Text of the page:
Thoughts for the Eve of All Saints

Over the years I’ve enjoyed writing for the Upper Room Disciplines.  Our family thinks this is the best devotional resource.  The devotions follow the texts of the Ecumenical Lectionary and are great preparation for hearing those texts preached in church on Sunday.  I am the writer for this week and have enjoyed the responses I’ve received from readers.  Here is my meditation for All Saints Eve:

Revelation 7:9-17 (Eve of All Saints)

“Halloween,” the psychologist explained, “is a creative way of dealing with our deepest fears by putting on a scary mask, a costume, and making fun of our fear that something horrible lurks in the dark.”

If that’s true, Halloween is a sad trivialization of the church’s All Saints Eve, a pitiful attempt to lay aside our deepest fears merely by mocking them.

“My mother attempted to reassure me, when I would wake terrified of the night, ‘Honey, there’s nothing to fear in the dark,’” recalled a friend.  “After I lost my job, endured my daughter’s terrible illness, and my husband’s infidelity, I now know — Mom was wrong.”

Christians do not deny the darkness.  We admit the reality of evil and pain even in this often beautiful world.  We are able to be truthful about the forces that lurk because we have been let in on the last act of the play, the last chapter of the story, the outcome of the battle.

When Revelation 7 lifts the curtain on our ending, we catch a vision of the world when God at last gets what God has always wanted.  In the end, when all is said and done, when the forces that cause us sometimes to suffer and weep are defeated, the once crucified Lamb shall reign “at the center of the throne.”  Every fear defeated, every tear wiped away, not because of our creative denial of the darkness but rather because of the victory of the Lamb.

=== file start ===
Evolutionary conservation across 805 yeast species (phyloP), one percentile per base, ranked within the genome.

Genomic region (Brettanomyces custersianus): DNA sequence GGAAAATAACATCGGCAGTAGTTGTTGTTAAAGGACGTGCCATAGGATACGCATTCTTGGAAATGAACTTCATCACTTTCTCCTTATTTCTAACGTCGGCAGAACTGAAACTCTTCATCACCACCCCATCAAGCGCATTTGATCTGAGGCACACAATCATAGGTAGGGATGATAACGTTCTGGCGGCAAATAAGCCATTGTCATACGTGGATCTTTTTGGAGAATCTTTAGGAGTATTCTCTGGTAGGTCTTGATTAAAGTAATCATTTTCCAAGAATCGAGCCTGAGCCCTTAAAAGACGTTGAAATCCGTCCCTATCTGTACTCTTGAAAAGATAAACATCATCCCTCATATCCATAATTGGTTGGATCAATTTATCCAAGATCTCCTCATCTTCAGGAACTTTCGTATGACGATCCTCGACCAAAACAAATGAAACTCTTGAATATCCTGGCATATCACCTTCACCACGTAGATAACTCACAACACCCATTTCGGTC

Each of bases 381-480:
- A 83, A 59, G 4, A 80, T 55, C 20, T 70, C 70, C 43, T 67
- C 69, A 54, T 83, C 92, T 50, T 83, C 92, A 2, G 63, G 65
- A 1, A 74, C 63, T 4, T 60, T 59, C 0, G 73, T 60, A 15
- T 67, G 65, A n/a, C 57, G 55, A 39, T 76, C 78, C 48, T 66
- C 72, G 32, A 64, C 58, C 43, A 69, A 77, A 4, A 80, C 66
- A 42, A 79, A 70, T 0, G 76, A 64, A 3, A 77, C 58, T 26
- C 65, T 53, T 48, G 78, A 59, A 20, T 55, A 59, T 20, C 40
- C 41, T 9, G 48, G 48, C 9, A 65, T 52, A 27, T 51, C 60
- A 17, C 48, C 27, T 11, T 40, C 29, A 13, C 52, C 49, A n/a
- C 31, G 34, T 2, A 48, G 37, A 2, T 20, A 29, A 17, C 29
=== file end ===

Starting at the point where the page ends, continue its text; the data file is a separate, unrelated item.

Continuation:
We don’t have to don a happy face mask and make fun of our fears.  We have a story about where this wonderful, sometimes terrifying life is headed.  At the end there is not fearful oblivion, evil’s triumph, eternal tears.  In the end, God.

Let tomorrow’s All Saints good news be your comfort today and into eternity.

Lord Jesus, knowing that you not only love us but also will one day reign for us keeps us going today.  Amen.

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Review of Who Lynched Willie Earle?

A Review of Who Lynched Willie Earle?

Phil Aud

This is a small book, only 132 pages long, but as I read it I knew I was holding something weighty. Who Lynched Willie Earle? is, like the sermon from which the title was taken, a bold book. Will Willimon is a Duke professor and a retired bishop of the North Alabama conference of the United Methodist Church. He’s also a white southerner. The prelude to the book begins with Willimon recalling a defining moment he had as a college aged student seeking advice regarding his academic future. He stood in Dr. Jones’s office asking for help with his academic future when he first learned about the lynching of a young man named Willie Earle. This lynching, he came to understand, took place in his own community. Willimon writes, “Thus began my life with the dead: Willie Earle, who was lynched; Hawley Lynn, the Pickens preacher who spoke up; the Greenvillians who murdered him; the Greenvillians who acquitted the killers; and those who tried to forget–until God made me a preacher.” Continue reading